There are no planned ABM sites in CONUS. NONE. That means that the rhetoric that ABM forces are “defensive” is lies. Iran is no threat to Europe or the USA in the near or middle future. Indeed, it’s hard to see it being a threat in the far future (a generation from now). In short, it’s all a gigantic lie… it’s actually an attempt to try to decapitate the Russian strategic offensive forces.

The USA, unfortunately for it, believes its own propaganda. No ABM system can destroy all outgoing missiles. Under current plans, there are no ABM sites in CONUS to protect American cities from re-entry vehicles of ICBMs that evade the (rather leaky) ABM net. In short, it’s a massive boondoggle… a cornucopia of corruption and boodle for defence contractors and their One Percent investors. You see, the Eurasian ABM deployments would be reachable by Russian SRBMs… and their flight-time is so short that the ABM interceptors would be useless against them.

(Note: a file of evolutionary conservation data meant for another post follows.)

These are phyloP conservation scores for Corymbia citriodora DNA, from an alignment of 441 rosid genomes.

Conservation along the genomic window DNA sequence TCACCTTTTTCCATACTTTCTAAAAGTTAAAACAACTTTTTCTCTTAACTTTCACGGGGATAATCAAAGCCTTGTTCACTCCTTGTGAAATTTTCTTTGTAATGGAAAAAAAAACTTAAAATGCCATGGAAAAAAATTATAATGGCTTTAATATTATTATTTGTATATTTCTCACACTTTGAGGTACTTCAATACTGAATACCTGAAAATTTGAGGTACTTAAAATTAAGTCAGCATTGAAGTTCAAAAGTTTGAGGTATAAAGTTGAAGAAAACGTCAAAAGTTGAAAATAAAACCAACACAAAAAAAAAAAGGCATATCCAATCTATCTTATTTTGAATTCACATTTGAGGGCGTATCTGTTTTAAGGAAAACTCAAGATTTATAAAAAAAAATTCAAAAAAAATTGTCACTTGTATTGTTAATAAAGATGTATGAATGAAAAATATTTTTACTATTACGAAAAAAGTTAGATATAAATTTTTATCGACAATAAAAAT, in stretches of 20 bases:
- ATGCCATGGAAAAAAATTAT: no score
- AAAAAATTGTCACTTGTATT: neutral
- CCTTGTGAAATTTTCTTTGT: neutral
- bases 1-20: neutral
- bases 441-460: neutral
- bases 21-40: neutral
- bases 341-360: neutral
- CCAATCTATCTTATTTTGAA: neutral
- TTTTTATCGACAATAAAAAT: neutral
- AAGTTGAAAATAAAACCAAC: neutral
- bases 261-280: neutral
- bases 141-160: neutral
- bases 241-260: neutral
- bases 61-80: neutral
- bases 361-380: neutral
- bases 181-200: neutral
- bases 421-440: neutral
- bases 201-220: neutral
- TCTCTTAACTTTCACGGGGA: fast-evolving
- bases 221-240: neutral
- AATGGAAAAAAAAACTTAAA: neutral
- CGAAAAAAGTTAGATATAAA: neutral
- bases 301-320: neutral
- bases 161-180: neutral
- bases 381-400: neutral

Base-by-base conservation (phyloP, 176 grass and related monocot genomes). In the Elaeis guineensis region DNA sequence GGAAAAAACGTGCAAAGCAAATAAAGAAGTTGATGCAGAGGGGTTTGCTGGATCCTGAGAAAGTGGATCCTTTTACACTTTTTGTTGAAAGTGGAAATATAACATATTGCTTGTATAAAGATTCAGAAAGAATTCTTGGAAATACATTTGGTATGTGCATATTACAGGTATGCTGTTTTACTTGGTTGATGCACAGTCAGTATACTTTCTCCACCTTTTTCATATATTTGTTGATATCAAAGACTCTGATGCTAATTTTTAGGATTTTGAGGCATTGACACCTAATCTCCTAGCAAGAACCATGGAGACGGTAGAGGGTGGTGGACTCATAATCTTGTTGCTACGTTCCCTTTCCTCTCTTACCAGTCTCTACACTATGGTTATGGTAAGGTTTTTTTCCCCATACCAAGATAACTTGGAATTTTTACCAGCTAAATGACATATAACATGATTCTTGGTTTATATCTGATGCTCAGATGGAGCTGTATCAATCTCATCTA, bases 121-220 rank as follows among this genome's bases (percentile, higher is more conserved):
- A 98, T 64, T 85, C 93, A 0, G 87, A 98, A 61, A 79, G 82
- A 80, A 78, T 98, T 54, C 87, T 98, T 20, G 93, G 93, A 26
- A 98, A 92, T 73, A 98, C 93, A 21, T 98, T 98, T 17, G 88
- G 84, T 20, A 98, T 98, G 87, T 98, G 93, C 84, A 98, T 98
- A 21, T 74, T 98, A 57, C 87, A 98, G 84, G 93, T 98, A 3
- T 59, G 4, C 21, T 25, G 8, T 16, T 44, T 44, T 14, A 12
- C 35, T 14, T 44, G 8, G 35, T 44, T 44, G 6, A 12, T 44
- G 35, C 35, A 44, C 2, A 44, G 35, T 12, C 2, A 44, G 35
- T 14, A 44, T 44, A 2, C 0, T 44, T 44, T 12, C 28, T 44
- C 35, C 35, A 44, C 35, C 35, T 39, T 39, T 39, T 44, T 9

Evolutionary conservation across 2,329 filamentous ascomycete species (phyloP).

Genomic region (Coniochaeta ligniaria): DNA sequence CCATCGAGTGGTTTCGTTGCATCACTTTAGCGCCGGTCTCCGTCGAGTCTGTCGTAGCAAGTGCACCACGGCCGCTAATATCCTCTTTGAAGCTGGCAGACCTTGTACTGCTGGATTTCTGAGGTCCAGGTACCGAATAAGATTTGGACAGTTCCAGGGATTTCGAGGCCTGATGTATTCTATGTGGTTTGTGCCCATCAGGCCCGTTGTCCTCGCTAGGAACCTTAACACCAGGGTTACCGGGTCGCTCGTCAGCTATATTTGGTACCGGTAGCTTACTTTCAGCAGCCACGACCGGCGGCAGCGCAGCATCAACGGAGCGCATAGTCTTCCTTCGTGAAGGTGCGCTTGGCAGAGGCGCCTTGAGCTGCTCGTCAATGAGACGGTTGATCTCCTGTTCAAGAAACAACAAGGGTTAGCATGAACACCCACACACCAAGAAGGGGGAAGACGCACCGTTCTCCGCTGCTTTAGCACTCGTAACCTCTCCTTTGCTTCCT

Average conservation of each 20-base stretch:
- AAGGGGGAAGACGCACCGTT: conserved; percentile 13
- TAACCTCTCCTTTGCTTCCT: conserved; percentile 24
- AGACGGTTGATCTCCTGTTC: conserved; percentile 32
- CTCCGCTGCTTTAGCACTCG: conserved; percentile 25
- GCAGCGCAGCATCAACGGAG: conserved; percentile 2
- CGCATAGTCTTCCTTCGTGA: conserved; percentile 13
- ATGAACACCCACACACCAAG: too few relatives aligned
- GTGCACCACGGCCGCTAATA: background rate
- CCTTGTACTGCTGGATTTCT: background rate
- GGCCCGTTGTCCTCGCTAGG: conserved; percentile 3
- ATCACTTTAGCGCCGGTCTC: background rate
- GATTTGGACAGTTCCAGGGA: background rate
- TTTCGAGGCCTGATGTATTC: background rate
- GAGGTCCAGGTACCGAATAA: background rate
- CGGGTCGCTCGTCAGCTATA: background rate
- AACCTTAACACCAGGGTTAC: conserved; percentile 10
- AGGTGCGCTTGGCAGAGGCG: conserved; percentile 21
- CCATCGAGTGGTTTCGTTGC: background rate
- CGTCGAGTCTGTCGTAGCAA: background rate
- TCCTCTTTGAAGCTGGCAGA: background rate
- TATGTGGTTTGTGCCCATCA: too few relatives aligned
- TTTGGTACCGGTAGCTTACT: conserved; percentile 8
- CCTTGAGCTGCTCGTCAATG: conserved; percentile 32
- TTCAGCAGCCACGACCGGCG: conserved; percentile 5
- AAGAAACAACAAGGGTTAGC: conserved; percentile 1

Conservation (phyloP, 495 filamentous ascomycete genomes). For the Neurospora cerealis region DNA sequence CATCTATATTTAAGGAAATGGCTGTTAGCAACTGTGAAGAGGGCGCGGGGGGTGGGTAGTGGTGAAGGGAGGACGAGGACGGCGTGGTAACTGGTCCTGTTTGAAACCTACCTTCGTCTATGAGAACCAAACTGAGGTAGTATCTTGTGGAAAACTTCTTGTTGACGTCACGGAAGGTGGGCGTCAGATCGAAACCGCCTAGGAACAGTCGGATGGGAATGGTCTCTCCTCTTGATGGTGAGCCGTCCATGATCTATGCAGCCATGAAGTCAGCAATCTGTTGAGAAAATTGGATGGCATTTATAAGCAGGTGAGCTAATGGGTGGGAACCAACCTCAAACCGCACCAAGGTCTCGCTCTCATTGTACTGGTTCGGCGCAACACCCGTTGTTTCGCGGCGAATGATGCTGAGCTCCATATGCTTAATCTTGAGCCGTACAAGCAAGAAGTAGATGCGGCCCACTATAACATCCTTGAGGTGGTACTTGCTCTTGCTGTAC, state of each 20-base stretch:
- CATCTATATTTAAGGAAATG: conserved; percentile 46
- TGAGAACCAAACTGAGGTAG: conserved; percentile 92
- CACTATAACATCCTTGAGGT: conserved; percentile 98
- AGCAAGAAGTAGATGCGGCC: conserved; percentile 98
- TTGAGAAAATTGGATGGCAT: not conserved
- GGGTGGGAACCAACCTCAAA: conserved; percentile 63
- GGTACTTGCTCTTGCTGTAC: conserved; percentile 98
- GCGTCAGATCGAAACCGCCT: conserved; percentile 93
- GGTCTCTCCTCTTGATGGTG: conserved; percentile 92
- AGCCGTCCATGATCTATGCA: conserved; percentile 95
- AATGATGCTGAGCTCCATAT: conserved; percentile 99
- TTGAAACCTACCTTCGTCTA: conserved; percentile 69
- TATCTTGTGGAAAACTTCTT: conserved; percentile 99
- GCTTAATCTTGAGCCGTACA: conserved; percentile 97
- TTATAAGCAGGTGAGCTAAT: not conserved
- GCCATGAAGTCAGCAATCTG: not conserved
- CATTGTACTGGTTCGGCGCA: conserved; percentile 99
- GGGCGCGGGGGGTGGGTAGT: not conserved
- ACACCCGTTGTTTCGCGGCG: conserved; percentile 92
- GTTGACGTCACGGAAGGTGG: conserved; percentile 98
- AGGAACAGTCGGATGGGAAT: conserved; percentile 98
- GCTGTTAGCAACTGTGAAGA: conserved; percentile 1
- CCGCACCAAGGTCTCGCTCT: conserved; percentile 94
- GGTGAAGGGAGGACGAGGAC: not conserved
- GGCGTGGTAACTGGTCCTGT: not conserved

That is, the USA is playing with hand grenades with the pins pulled out. If the last twenty years have taught us anything, it’s that the USA is a reckless rouge state, especially under Republican rule. The USA didn’t learn a lesson when the Russians handily defeated their Georgian clients in ’08… they remain juvenile bullies. The only good thing is that so-called ABM defence is unfeasible technically and unaffordable financially (the Bush wars and tax cuts saw to that).

God save the world from the USA.


Tuesday, 26 June 2012

Russia and the USA: A Precarious Balance